Oslo buoyed by weakening krone

The Norwegian krone has weakened by over two percent against the euro in just 24 hours, as investors react to news China is in talks to buy up Italian state debt still weighing down the continent’s currency.

Oslo buoyed by weakening krone
Photo: Katrine Lunke

The two percent fall in value for the krone against the euro came as a relief for the energy-focused Oslo Stock Exchange.

The country’s export-driven economy often earns euro while paying costs in kroner, and much of what is exported is high-capital industrial goods and raw materials. Currency and contract news lifted a diversity of shares out of the market’s state of loss: offshore construction shipping company Oceanteam Shipping was up 10 percent; offshore survey outfit Dolphin Group was up 4.8 percent and vitamins raw material provider NattoPharma was up 8.3 percent.

The instant volatility in the krone stilled the notion of a week ago that the krone was fast becoming a safe-haven currency. The euro had gained against the dollar, pound and krone by Tuesday morning.

By Tuesday morning, one euro was 7.75 kroner, erasing the gains of exactly a week ago, when investors nervous about the prospect of Switzerland buying foreign currency or printing money left the Swiss franc for the kroner in droves.

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Coronavirus and oil send Norway’s krone plummeting to new low

An unusually sharp dip in oil prices over the weekend has left Norway’s already-weakened currency at its lowest-ever value compared to the euro.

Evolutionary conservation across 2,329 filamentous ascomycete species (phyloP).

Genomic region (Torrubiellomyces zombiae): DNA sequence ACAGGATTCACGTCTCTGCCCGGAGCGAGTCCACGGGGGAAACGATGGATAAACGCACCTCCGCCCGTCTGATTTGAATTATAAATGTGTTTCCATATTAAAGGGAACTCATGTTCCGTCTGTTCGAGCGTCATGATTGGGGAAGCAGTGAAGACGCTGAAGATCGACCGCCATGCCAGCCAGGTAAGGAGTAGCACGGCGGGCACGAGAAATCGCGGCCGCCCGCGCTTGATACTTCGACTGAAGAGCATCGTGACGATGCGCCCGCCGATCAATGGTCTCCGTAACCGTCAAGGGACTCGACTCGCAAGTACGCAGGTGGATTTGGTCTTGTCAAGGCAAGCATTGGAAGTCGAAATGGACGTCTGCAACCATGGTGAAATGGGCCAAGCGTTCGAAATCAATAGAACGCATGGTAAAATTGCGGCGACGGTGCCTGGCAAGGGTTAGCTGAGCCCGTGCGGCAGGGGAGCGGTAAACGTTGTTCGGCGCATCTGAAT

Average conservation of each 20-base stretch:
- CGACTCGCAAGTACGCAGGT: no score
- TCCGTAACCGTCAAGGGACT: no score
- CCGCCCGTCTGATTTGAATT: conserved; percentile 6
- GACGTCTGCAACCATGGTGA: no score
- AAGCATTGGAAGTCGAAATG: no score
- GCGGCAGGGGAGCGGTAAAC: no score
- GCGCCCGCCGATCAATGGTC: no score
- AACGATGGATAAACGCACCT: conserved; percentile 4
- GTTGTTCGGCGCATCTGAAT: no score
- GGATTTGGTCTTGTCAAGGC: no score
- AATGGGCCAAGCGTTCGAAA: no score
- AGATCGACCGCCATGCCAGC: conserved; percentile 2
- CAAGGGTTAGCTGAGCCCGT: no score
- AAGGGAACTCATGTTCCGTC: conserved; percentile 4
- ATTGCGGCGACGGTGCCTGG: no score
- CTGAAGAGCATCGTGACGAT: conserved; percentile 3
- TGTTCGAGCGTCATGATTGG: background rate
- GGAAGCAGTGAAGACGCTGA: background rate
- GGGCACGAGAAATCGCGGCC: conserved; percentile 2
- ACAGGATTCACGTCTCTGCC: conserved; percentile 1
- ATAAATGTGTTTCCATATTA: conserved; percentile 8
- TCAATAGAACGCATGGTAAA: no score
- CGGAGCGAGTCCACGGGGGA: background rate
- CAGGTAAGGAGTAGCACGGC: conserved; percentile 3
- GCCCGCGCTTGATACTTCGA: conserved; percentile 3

Coronavirus and oil send Norway’s krone plummeting to new low
Photo: kjelljoran /Creative Commons

The depreciation of the krone increased late on Sunday night after a fall in oil prices, finance media E24 reports.

Against the euro, the krone had depreciated around 51 øre or 5 per cent as of Monday morning, E24 writes, putting 1 euro at a value of 10.95 kroner, most expensive price Norwegians have ever paid for the European single currency.

Additionally, the krone depreciated by around 31 cents or 3.39 per cent against the dollar. One dollar now costs 9.55, the worst rate for buying dollars with kroner since October 2000.

The further weakening of Norway’s currency comes when market uncertainty is also high due to the outbreak of coronavirus.

A breakdown in negotiations between Opec and Russia on Friday further exacerbated the problems facing the krone, according to E24’s report.

Just before 9am on Monday, oil prices plunged 26.68 percent to $33.39 a barrel, the biggest fall in oil prices since the Gulf War.

“It has gone from bad to worse. Oil prices have not hit bottom yet. If the supply continues to increase and there is a price war, that is going to hit the krone full on. This is happening on top of everything else,” Magne Østnor, a currency strategist with bank DNB, told E24.

READ ALSO: Why Norway's krone could keep losing value